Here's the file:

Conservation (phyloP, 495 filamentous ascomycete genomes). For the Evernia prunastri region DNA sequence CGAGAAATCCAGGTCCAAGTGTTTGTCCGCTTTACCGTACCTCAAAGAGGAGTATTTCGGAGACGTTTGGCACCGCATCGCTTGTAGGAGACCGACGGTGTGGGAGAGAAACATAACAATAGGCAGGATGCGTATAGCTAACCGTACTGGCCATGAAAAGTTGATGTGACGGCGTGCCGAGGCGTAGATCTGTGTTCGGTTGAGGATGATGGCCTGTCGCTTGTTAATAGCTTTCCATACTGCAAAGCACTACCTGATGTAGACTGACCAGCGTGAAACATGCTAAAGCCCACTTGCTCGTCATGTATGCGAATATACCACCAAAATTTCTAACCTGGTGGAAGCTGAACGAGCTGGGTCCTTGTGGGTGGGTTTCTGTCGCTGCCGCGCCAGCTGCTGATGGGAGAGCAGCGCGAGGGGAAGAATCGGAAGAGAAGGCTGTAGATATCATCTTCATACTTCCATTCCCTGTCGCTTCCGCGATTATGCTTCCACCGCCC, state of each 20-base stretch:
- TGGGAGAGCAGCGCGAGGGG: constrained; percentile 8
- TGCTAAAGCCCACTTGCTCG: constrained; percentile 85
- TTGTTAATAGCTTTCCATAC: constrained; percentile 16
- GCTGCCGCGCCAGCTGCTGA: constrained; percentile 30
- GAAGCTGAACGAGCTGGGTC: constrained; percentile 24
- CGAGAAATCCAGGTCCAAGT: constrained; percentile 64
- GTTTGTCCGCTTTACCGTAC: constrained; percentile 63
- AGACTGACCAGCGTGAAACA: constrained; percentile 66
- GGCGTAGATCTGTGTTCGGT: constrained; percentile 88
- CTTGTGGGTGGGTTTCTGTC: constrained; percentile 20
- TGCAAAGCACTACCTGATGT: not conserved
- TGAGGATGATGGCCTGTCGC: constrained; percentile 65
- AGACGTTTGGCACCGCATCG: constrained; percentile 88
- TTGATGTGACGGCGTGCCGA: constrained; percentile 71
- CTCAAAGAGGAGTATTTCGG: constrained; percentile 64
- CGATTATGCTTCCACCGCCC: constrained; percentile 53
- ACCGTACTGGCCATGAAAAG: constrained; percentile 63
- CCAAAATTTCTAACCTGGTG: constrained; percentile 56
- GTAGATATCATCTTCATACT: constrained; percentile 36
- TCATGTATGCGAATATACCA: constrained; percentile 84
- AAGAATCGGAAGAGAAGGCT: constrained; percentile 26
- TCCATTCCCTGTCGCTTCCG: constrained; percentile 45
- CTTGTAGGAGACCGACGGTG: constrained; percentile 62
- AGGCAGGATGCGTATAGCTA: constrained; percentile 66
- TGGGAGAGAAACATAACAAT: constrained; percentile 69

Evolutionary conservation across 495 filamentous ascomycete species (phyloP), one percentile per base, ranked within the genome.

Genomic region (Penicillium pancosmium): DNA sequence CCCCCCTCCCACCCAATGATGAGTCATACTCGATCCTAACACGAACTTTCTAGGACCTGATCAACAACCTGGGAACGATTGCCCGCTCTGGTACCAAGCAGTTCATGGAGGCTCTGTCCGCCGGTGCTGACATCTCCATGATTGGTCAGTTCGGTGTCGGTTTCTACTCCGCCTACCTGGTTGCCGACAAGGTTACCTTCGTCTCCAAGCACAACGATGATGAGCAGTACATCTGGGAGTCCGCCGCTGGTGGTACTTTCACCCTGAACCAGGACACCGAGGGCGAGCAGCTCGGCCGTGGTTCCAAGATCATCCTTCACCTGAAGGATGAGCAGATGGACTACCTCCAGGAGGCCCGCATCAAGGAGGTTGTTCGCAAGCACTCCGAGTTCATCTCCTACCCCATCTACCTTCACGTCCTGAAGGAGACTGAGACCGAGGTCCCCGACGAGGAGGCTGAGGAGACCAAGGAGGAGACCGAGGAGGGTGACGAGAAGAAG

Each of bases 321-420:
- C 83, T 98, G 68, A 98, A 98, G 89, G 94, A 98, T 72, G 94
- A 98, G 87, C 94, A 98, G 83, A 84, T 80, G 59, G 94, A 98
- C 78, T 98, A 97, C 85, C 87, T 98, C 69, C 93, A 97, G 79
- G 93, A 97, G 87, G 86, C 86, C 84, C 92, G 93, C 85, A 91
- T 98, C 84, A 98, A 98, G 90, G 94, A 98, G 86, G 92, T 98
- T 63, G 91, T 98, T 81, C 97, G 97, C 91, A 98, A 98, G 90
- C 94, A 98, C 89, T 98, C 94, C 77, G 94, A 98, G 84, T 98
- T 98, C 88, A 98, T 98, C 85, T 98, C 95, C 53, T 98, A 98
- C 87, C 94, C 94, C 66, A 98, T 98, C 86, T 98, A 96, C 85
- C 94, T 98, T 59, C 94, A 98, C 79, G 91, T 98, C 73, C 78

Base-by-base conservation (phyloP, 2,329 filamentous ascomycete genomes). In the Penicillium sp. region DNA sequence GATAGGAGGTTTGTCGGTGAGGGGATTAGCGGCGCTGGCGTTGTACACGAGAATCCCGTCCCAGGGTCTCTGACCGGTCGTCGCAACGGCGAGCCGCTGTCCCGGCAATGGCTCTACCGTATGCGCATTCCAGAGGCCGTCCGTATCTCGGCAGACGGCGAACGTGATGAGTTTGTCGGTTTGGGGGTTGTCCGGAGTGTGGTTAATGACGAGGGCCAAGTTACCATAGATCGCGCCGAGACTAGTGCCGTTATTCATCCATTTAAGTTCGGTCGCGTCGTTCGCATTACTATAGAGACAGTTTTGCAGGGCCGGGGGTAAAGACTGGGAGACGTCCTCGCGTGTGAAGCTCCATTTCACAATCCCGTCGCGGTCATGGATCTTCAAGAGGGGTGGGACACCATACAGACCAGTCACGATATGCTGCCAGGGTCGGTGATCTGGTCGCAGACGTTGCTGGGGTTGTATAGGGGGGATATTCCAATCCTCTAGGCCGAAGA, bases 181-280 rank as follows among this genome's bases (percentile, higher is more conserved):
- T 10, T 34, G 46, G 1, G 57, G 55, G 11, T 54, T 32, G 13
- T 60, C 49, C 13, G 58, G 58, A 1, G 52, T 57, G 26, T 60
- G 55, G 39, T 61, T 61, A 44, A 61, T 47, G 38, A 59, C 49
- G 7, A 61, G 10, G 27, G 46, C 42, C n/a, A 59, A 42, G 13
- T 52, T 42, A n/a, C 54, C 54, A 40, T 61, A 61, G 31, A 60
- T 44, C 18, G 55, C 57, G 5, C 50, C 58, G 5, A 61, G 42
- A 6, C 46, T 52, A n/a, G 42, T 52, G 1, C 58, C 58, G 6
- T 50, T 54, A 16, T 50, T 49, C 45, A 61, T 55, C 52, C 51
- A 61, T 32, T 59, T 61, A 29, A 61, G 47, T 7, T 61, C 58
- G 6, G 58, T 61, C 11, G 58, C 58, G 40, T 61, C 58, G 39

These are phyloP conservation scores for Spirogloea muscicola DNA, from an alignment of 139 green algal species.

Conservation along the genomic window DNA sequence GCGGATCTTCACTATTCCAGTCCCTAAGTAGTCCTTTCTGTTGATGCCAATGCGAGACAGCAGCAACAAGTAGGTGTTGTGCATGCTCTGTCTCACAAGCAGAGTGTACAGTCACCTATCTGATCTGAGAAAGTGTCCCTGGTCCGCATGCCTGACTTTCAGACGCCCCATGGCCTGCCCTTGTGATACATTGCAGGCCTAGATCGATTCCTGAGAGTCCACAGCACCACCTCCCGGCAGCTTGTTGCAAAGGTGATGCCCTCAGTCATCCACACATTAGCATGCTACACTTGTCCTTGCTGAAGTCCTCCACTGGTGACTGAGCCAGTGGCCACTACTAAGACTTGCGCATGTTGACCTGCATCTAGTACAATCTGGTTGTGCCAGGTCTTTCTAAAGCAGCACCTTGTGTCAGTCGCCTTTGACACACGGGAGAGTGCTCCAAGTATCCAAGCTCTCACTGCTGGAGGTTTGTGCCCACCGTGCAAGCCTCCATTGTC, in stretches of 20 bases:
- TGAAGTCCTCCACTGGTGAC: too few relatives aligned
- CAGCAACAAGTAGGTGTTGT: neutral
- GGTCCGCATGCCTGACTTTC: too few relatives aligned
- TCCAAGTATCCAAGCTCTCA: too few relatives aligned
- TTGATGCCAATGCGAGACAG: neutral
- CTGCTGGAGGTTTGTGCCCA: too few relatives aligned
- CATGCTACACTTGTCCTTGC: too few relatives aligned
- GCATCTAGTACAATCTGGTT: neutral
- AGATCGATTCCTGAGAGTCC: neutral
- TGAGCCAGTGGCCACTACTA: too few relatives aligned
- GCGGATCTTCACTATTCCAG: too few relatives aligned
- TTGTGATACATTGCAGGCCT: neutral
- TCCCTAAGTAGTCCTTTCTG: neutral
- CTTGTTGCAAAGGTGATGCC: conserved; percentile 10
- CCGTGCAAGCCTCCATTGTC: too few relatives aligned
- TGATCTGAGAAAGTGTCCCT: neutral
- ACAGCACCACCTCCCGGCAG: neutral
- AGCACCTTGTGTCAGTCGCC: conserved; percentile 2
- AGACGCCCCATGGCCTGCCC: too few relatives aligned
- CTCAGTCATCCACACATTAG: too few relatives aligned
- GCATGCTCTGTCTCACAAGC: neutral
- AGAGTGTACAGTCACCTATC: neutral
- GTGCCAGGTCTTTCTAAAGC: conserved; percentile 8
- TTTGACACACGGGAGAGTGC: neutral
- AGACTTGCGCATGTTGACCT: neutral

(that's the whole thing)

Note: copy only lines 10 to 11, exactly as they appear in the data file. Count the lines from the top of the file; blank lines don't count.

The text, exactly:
- GGCGTAGATCTGTGTTCGGT: constrained; percentile 88
- CTTGTGGGTGGGTTTCTGTC: constrained; percentile 20